I have been involved in technology-focused cultures and teams where that focus has led to poorer execution of product discovery: understanding users, the drive to understand real problems and the continual experimentation with creative solutions (especially experiments not involving code) were suppressed. Developers and product managers from technology had little patience for deep generative research efforts and experiments that didn’t mean building something right away.
Maybe Google only use their rule because it radically reduces the number of people they have to interview? I’m pretty sure Google are spoilt for choice for product managers. Maybe insisting on a computer science degree is an effective way of keeping choice down to a manageable number? But that’s another good reason for the rest of us to apply the rule with caution — we usually don’t have the same luxury.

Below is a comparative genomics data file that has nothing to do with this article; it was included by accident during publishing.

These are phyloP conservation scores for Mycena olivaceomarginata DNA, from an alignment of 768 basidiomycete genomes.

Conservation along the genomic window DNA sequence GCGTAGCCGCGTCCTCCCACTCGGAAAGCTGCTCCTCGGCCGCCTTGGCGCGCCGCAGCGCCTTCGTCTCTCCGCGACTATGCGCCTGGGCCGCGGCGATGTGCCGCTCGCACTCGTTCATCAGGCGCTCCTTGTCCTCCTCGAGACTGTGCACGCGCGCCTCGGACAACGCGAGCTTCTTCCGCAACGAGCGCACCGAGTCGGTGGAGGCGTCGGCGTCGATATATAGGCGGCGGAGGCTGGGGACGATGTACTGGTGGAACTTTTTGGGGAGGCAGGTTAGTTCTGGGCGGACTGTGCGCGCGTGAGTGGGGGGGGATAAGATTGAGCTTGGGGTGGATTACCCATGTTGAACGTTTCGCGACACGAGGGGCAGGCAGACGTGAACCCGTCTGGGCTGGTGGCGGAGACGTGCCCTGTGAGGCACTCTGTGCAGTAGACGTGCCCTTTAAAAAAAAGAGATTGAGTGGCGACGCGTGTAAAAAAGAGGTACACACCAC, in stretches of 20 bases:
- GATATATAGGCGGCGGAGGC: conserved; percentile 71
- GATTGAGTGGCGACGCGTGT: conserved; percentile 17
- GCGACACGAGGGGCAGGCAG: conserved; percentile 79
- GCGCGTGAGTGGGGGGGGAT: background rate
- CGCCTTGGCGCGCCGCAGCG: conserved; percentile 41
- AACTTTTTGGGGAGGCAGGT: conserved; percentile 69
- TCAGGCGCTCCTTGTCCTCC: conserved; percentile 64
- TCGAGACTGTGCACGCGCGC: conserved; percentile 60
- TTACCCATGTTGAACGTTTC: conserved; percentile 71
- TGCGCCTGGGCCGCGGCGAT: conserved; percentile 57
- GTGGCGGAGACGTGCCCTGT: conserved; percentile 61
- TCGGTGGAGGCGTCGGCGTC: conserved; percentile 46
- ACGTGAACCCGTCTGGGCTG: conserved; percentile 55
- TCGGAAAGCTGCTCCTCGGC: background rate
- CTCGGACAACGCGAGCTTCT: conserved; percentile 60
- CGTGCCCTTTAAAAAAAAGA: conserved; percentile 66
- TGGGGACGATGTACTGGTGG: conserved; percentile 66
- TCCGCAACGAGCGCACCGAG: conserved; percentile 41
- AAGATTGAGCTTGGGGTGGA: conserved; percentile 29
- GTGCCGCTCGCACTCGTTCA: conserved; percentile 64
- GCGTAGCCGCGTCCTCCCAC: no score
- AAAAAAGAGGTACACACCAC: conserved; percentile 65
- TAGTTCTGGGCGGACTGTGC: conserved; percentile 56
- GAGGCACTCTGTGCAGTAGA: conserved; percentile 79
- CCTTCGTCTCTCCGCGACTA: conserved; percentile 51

I’m not arguing against lean digital practices that technologists have championed. For example the need to build things quickly and to try small things for real — you will only really know if something will work when you try the smallest viable something for real. Building something gives you concrete lessons to match a product to market. But that is an example where we take sound practice and misapply it by leaning too much towards technology and not enough into design. Here’s what I mean: the lessons learned from a functioning minimum version of a product come from the starting point of that minimum. If you go too early in building that, then you narrow the breadth of your discovery because your efforts naturally focus there. That then increases the risk that you’re wrong. That you’re wrong on the needs that your users care about or that you’ve chosen the wrong solution as your starting point for your minimum product.